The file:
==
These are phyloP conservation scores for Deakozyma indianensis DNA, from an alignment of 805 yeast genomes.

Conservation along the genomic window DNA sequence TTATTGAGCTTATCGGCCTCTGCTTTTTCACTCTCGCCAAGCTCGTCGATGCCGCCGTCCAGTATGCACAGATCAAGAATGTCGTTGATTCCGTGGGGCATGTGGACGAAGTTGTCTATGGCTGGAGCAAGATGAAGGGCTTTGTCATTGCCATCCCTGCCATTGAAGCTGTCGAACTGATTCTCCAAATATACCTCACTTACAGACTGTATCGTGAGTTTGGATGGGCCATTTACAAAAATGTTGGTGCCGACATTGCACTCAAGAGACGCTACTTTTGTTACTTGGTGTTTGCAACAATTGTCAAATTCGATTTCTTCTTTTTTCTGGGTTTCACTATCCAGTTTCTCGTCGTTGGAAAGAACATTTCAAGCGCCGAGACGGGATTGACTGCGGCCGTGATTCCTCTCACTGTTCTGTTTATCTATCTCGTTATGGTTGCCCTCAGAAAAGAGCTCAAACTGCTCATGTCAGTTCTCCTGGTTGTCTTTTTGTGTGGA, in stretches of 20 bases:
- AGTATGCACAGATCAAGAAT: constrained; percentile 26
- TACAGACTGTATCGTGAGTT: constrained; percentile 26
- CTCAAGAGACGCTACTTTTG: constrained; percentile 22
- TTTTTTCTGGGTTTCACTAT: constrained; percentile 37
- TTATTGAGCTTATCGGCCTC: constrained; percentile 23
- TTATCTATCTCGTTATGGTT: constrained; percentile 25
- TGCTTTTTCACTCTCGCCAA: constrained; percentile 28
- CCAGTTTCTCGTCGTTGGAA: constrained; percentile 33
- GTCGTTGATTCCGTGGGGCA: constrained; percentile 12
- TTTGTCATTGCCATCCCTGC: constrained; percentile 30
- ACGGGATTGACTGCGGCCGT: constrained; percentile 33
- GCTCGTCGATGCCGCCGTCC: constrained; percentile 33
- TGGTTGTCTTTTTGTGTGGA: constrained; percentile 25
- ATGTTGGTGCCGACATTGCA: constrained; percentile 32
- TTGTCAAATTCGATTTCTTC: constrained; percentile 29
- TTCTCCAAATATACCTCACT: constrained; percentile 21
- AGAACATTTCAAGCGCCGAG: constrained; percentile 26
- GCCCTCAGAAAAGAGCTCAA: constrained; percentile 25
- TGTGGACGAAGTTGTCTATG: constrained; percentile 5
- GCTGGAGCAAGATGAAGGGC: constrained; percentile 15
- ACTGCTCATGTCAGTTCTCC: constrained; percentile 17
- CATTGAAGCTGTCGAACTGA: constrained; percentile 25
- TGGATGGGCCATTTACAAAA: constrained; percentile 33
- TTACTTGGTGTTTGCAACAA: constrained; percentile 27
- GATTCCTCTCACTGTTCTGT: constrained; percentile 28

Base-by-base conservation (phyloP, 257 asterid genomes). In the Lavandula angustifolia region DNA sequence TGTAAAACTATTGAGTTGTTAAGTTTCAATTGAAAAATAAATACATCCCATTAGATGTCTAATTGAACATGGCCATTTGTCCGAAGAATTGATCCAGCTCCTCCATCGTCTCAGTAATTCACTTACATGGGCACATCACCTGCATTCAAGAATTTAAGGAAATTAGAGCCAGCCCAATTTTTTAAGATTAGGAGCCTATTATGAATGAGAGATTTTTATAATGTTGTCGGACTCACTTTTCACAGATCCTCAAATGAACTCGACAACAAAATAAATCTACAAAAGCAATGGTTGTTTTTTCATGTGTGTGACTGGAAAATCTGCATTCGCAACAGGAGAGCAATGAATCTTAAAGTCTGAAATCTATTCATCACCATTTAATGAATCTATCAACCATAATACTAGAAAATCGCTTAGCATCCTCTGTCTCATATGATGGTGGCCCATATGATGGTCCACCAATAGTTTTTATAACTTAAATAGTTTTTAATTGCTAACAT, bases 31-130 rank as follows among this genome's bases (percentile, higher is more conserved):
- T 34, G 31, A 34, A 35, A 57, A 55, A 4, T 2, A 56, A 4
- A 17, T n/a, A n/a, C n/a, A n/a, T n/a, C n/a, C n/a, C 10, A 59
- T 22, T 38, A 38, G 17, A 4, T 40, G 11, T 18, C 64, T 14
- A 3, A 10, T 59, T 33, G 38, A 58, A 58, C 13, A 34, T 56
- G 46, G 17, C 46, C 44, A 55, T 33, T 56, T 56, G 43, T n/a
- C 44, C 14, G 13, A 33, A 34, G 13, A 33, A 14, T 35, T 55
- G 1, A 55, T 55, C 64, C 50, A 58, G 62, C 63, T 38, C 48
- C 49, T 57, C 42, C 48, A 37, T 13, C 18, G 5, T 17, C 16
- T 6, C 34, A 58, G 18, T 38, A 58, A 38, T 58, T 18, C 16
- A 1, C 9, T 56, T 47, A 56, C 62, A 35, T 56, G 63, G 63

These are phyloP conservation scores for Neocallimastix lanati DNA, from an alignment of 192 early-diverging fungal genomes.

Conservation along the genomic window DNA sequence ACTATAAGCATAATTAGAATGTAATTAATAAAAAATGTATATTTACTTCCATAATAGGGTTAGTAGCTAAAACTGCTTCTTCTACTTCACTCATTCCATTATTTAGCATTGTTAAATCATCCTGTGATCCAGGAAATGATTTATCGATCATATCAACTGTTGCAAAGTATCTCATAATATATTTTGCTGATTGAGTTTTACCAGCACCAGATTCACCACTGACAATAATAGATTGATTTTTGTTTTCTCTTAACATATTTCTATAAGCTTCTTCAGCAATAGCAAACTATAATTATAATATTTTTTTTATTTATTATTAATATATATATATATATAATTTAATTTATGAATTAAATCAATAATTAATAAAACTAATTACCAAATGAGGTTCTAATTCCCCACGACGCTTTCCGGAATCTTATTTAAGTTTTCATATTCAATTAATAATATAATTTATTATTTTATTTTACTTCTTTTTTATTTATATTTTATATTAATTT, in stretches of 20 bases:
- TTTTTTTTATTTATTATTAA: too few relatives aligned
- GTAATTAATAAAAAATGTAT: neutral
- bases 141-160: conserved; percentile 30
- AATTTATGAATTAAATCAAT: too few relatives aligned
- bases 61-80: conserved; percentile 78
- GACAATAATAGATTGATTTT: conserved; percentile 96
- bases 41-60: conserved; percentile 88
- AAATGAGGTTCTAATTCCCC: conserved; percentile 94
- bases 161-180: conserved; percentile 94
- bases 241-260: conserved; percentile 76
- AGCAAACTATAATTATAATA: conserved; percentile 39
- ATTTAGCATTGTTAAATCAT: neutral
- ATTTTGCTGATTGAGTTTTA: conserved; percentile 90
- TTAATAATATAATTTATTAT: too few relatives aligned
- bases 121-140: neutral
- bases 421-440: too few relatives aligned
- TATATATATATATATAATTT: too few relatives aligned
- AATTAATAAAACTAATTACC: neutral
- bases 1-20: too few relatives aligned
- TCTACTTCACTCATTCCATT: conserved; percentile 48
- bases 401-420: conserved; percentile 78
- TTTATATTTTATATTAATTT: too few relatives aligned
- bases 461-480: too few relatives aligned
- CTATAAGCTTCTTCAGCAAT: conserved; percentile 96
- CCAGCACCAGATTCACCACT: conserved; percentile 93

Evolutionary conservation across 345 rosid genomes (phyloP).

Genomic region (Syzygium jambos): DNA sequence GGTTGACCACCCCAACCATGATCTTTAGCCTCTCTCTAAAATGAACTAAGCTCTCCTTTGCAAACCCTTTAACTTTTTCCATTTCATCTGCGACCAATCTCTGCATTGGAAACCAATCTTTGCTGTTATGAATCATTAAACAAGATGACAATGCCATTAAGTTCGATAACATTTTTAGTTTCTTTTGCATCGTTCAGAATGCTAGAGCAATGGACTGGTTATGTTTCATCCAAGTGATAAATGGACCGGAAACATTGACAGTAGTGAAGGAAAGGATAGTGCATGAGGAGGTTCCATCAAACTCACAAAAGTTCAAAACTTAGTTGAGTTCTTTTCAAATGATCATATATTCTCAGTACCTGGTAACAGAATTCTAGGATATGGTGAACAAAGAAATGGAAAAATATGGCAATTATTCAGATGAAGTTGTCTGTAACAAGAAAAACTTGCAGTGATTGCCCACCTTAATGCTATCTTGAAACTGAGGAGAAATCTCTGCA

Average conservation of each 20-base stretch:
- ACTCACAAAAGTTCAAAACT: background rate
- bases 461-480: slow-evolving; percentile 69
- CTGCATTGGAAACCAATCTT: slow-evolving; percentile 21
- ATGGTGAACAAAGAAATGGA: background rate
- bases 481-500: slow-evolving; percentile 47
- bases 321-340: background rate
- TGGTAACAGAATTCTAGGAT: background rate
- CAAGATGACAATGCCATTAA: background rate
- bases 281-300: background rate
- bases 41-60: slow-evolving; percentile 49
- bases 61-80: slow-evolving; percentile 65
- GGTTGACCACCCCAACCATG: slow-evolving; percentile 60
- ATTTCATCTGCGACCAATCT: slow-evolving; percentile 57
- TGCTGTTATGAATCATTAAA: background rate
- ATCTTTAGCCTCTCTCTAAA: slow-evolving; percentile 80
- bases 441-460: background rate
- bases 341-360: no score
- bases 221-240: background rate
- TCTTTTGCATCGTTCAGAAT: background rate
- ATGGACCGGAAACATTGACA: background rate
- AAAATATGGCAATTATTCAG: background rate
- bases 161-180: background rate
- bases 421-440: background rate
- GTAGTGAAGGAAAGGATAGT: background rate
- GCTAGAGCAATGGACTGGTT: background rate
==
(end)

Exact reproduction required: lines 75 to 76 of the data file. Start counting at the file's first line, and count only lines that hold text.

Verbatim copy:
- TGGTAACAGAATTCTAGGAT: background rate
- CAAGATGACAATGCCATTAA: background rate